Prisoners excavate in ancient Kedrai
An excavation team made up of 25 people, includes 15 prisoners who have been working to reveal historical artifacts in the ancient city of Kedrai on Sedir Island, also known as Cleopatra Island, off the western province of Muğla. The ancient city is home to the ruins of the Apollon Temple, theater and cemetery.
In order to get to the island, the excavation team takes a half hour boat ride to the port in Çamlı neighborhood. Nearly 150,000 locals and foreigners visit the island every year.
Speaking to the state-run Anadolu Agency, Muğla Museum Director Sabiha Pazarcı said archaeological excavations have been initiated in the ancient city for the first time and the works have been carried out by the museum and the Culture and Tourism Ministry.
“Important archaeological data has been found during the excavations. The ancient city of Kedrai, overlooking the Gökova Gulf, has always been an important spot as it is surrounded with strong walls, can only be reached by sea and has sheltering ports,” said Pazarcı.
The museum director said the Kedrai Theater, had a unique structure belonging to theaters in the Karia region. “The theater has a capacity of 2,500 people. After the excavations and cleaning works, significant data on the orchestra will be obtained. The excavations will be completed at the end of the month,” she said.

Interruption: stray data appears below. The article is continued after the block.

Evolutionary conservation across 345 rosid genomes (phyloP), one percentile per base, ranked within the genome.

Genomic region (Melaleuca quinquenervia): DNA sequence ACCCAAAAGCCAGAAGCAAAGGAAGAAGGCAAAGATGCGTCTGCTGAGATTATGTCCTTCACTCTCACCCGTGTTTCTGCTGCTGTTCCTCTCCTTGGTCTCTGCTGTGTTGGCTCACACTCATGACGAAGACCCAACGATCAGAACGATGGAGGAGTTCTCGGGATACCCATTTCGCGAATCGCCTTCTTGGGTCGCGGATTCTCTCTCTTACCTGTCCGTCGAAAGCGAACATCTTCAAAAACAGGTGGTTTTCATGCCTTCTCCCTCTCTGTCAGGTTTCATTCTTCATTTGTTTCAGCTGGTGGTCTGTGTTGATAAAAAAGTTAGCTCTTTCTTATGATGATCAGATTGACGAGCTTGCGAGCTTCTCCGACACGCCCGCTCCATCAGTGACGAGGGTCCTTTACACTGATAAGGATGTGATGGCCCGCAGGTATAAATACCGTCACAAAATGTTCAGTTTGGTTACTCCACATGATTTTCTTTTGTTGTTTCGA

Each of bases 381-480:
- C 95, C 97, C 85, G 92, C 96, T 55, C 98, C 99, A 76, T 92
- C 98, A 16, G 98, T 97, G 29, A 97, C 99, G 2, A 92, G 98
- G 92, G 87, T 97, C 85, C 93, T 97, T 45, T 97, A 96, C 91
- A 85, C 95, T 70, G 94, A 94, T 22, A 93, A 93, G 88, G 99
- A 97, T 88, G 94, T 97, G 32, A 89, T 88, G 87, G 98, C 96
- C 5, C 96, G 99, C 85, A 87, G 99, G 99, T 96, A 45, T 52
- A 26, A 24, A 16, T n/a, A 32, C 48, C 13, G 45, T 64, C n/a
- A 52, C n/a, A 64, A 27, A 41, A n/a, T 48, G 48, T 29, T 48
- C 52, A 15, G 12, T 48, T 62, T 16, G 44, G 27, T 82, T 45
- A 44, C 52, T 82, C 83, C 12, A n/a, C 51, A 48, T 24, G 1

Muğla Sıtkı Koçman University Head of Archaeology Department Professor Adnan Diler said Kedrai was an island settlement and the region had archaeological importance, adding that settlements in the ancient region were in the field surrounded by walls.
“We have seen that people here had been portrayed as half-barbaric through old documents. It is evident that Kedrai is an Anatolian settlement. The settlement began here in the sixth century and went on until the Turkish era. Most of the ruins are from the Eastern Roman era,” said Diler.
He also said environmental arrangements would be made for the theater and the Apollon sanctuary, which receive many visitors. A tender has been made by the ministry for the theater project.
“Excavations will continue here. This area also has natural importance because it is where nature and culture coexist, so we have also been carrying out work for the protection of the olive trees while the theater is excavated. We plan to organize a walking route after the excavations. This will allow visitors to see the ruins better,” said Diler.
Many inscriptions have also been found during their work, which have been important in understanding the history of Kedrai and Karia, said the professor.
Muğla Sıtkı Koçman University member Şahin Gümüş said they had uncovered the stage and seats of the theater. Gümüş also said there were Byzantine-era settlements in the field.